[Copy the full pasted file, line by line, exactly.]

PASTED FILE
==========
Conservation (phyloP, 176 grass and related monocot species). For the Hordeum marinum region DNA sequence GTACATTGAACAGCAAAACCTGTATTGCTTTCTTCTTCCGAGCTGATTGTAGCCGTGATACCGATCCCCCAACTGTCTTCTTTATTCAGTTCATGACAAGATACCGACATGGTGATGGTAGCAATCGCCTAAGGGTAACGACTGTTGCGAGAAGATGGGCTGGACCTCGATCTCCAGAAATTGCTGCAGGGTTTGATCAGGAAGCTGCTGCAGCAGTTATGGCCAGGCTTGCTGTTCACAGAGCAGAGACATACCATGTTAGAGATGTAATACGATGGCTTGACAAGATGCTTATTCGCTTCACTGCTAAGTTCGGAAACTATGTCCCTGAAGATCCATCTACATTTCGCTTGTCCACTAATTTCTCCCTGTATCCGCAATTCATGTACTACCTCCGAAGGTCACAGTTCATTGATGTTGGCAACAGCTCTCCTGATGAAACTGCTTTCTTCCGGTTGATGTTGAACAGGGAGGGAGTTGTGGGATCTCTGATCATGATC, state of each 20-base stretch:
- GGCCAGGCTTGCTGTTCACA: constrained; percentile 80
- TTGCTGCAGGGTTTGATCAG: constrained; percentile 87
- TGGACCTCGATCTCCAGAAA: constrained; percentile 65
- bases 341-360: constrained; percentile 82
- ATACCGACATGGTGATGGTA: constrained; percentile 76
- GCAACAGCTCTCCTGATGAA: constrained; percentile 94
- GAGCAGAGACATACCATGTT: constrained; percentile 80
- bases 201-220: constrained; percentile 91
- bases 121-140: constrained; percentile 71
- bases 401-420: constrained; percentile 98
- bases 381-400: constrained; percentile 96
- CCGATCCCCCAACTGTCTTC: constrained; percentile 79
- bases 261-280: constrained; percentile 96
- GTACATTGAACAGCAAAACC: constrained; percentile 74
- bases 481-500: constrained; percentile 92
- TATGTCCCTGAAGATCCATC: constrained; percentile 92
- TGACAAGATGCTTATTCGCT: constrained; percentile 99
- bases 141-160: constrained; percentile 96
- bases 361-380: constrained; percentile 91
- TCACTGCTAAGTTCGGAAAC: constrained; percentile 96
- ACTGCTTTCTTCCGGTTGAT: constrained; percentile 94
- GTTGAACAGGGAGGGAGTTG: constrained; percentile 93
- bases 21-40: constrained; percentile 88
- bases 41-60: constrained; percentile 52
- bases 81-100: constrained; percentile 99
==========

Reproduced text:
Conservation (phyloP, 176 grass and related monocot species). For the Hordeum marinum region DNA sequence GTACATTGAACAGCAAAACCTGTATTGCTTTCTTCTTCCGAGCTGATTGTAGCCGTGATACCGATCCCCCAACTGTCTTCTTTATTCAGTTCATGACAAGATACCGACATGGTGATGGTAGCAATCGCCTAAGGGTAACGACTGTTGCGAGAAGATGGGCTGGACCTCGATCTCCAGAAATTGCTGCAGGGTTTGATCAGGAAGCTGCTGCAGCAGTTATGGCCAGGCTTGCTGTTCACAGAGCAGAGACATACCATGTTAGAGATGTAATACGATGGCTTGACAAGATGCTTATTCGCTTCACTGCTAAGTTCGGAAACTATGTCCCTGAAGATCCATCTACATTTCGCTTGTCCACTAATTTCTCCCTGTATCCGCAATTCATGTACTACCTCCGAAGGTCACAGTTCATTGATGTTGGCAACAGCTCTCCTGATGAAACTGCTTTCTTCCGGTTGATGTTGAACAGGGAGGGAGTTGTGGGATCTCTGATCATGATC, state of each 20-base stretch:
- GGCCAGGCTTGCTGTTCACA: constrained; percentile 80
- TTGCTGCAGGGTTTGATCAG: constrained; percentile 87
- TGGACCTCGATCTCCAGAAA: constrained; percentile 65
- bases 341-360: constrained; percentile 82
- ATACCGACATGGTGATGGTA: constrained; percentile 76
- GCAACAGCTCTCCTGATGAA: constrained; percentile 94
- GAGCAGAGACATACCATGTT: constrained; percentile 80
- bases 201-220: constrained; percentile 91
- bases 121-140: constrained; percentile 71
- bases 401-420: constrained; percentile 98
- bases 381-400: constrained; percentile 96
- CCGATCCCCCAACTGTCTTC: constrained; percentile 79
- bases 261-280: constrained; percentile 96
- GTACATTGAACAGCAAAACC: constrained; percentile 74
- bases 481-500: constrained; percentile 92
- TATGTCCCTGAAGATCCATC: constrained; percentile 92
- TGACAAGATGCTTATTCGCT: constrained; percentile 99
- bases 141-160: constrained; percentile 96
- bases 361-380: constrained; percentile 91
- TCACTGCTAAGTTCGGAAAC: constrained; percentile 96
- ACTGCTTTCTTCCGGTTGAT: constrained; percentile 94
- GTTGAACAGGGAGGGAGTTG: constrained; percentile 93
- bases 21-40: constrained; percentile 88
- bases 41-60: constrained; percentile 52
- bases 81-100: constrained; percentile 99